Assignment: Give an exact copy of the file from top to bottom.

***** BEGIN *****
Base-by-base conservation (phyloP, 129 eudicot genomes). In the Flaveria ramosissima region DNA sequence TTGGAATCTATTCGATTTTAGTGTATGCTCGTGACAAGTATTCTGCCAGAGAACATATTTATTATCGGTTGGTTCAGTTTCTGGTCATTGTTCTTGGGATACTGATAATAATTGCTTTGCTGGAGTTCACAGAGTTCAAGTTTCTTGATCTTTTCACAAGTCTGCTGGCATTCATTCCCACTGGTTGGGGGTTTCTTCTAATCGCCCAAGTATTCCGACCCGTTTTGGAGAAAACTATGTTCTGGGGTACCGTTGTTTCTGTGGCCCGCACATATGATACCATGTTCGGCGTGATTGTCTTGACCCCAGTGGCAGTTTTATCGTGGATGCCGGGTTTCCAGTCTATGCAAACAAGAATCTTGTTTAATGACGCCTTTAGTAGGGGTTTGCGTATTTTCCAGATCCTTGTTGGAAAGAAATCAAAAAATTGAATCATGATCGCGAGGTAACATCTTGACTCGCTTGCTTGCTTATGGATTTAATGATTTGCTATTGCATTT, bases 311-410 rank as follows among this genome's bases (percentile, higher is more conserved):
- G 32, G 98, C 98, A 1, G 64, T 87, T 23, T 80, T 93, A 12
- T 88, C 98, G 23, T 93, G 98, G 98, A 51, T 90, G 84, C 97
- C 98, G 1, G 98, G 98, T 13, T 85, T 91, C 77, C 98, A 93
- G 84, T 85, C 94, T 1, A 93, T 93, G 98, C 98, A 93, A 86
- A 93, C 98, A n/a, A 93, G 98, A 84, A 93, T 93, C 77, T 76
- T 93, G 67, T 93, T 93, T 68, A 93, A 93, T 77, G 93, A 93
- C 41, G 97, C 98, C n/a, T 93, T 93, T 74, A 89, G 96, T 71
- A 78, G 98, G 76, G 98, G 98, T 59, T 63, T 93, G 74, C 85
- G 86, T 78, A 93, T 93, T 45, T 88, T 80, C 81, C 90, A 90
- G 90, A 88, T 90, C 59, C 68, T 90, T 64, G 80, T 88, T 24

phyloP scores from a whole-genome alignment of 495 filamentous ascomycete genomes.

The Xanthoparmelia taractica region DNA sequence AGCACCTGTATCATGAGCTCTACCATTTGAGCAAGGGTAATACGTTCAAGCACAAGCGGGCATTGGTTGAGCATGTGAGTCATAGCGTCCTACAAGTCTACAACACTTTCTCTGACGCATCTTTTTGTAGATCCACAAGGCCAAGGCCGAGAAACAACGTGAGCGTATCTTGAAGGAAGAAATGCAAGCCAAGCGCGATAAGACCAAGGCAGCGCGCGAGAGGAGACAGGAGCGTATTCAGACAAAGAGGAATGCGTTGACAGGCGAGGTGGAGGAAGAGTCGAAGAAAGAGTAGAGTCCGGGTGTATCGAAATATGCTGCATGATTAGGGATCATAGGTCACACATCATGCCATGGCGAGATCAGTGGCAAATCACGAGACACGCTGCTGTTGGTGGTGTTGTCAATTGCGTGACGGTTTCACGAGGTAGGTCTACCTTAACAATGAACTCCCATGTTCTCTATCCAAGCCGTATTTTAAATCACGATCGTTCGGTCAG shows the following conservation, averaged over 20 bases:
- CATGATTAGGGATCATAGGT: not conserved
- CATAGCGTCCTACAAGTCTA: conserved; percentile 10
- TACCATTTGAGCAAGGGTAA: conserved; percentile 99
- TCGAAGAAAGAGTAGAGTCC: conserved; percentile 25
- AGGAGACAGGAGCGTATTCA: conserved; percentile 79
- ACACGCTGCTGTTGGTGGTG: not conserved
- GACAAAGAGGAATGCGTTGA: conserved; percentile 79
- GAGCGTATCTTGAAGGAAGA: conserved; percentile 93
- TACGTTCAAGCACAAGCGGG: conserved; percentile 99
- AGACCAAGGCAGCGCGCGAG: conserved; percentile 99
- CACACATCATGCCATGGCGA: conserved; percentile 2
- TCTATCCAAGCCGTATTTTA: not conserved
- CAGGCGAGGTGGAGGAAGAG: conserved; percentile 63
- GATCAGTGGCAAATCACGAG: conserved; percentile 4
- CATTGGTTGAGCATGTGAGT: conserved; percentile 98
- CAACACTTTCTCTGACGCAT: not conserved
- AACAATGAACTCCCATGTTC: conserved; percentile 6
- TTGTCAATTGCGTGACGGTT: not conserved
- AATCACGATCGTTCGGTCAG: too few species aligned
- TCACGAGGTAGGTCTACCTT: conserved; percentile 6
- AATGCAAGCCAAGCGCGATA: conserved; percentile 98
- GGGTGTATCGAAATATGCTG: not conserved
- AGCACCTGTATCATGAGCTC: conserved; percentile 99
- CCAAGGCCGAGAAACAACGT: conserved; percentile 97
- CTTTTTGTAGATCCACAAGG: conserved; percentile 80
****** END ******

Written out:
Base-by-base conservation (phyloP, 129 eudicot genomes). In the Flaveria ramosissima region DNA sequence TTGGAATCTATTCGATTTTAGTGTATGCTCGTGACAAGTATTCTGCCAGAGAACATATTTATTATCGGTTGGTTCAGTTTCTGGTCATTGTTCTTGGGATACTGATAATAATTGCTTTGCTGGAGTTCACAGAGTTCAAGTTTCTTGATCTTTTCACAAGTCTGCTGGCATTCATTCCCACTGGTTGGGGGTTTCTTCTAATCGCCCAAGTATTCCGACCCGTTTTGGAGAAAACTATGTTCTGGGGTACCGTTGTTTCTGTGGCCCGCACATATGATACCATGTTCGGCGTGATTGTCTTGACCCCAGTGGCAGTTTTATCGTGGATGCCGGGTTTCCAGTCTATGCAAACAAGAATCTTGTTTAATGACGCCTTTAGTAGGGGTTTGCGTATTTTCCAGATCCTTGTTGGAAAGAAATCAAAAAATTGAATCATGATCGCGAGGTAACATCTTGACTCGCTTGCTTGCTTATGGATTTAATGATTTGCTATTGCATTT, bases 311-410 rank as follows among this genome's bases (percentile, higher is more conserved):
- G 32, G 98, C 98, A 1, G 64, T 87, T 23, T 80, T 93, A 12
- T 88, C 98, G 23, T 93, G 98, G 98, A 51, T 90, G 84, C 97
- C 98, G 1, G 98, G 98, T 13, T 85, T 91, C 77, C 98, A 93
- G 84, T 85, C 94, T 1, A 93, T 93, G 98, C 98, A 93, A 86
- A 93, C 98, A n/a, A 93, G 98, A 84, A 93, T 93, C 77, T 76
- T 93, G 67, T 93, T 93, T 68, A 93, A 93, T 77, G 93, A 93
- C 41, G 97, C 98, C n/a, T 93, T 93, T 74, A 89, G 96, T 71
- A 78, G 98, G 76, G 98, G 98, T 59, T 63, T 93, G 74, C 85
- G 86, T 78, A 93, T 93, T 45, T 88, T 80, C 81, C 90, A 90
- G 90, A 88, T 90, C 59, C 68, T 90, T 64, G 80, T 88, T 24

phyloP scores from a whole-genome alignment of 495 filamentous ascomycete genomes.

The Xanthoparmelia taractica region DNA sequence AGCACCTGTATCATGAGCTCTACCATTTGAGCAAGGGTAATACGTTCAAGCACAAGCGGGCATTGGTTGAGCATGTGAGTCATAGCGTCCTACAAGTCTACAACACTTTCTCTGACGCATCTTTTTGTAGATCCACAAGGCCAAGGCCGAGAAACAACGTGAGCGTATCTTGAAGGAAGAAATGCAAGCCAAGCGCGATAAGACCAAGGCAGCGCGCGAGAGGAGACAGGAGCGTATTCAGACAAAGAGGAATGCGTTGACAGGCGAGGTGGAGGAAGAGTCGAAGAAAGAGTAGAGTCCGGGTGTATCGAAATATGCTGCATGATTAGGGATCATAGGTCACACATCATGCCATGGCGAGATCAGTGGCAAATCACGAGACACGCTGCTGTTGGTGGTGTTGTCAATTGCGTGACGGTTTCACGAGGTAGGTCTACCTTAACAATGAACTCCCATGTTCTCTATCCAAGCCGTATTTTAAATCACGATCGTTCGGTCAG shows the following conservation, averaged over 20 bases:
- CATGATTAGGGATCATAGGT: not conserved
- CATAGCGTCCTACAAGTCTA: conserved; percentile 10
- TACCATTTGAGCAAGGGTAA: conserved; percentile 99
- TCGAAGAAAGAGTAGAGTCC: conserved; percentile 25
- AGGAGACAGGAGCGTATTCA: conserved; percentile 79
- ACACGCTGCTGTTGGTGGTG: not conserved
- GACAAAGAGGAATGCGTTGA: conserved; percentile 79
- GAGCGTATCTTGAAGGAAGA: conserved; percentile 93
- TACGTTCAAGCACAAGCGGG: conserved; percentile 99
- AGACCAAGGCAGCGCGCGAG: conserved; percentile 99
- CACACATCATGCCATGGCGA: conserved; percentile 2
- TCTATCCAAGCCGTATTTTA: not conserved
- CAGGCGAGGTGGAGGAAGAG: conserved; percentile 63
- GATCAGTGGCAAATCACGAG: conserved; percentile 4
- CATTGGTTGAGCATGTGAGT: conserved; percentile 98
- CAACACTTTCTCTGACGCAT: not conserved
- AACAATGAACTCCCATGTTC: conserved; percentile 6
- TTGTCAATTGCGTGACGGTT: not conserved
- AATCACGATCGTTCGGTCAG: too few species aligned
- TCACGAGGTAGGTCTACCTT: conserved; percentile 6
- AATGCAAGCCAAGCGCGATA: conserved; percentile 98
- GGGTGTATCGAAATATGCTG: not conserved
- AGCACCTGTATCATGAGCTC: conserved; percentile 99
- CCAAGGCCGAGAAACAACGT: conserved; percentile 97
- CTTTTTGTAGATCCACAAGG: conserved; percentile 80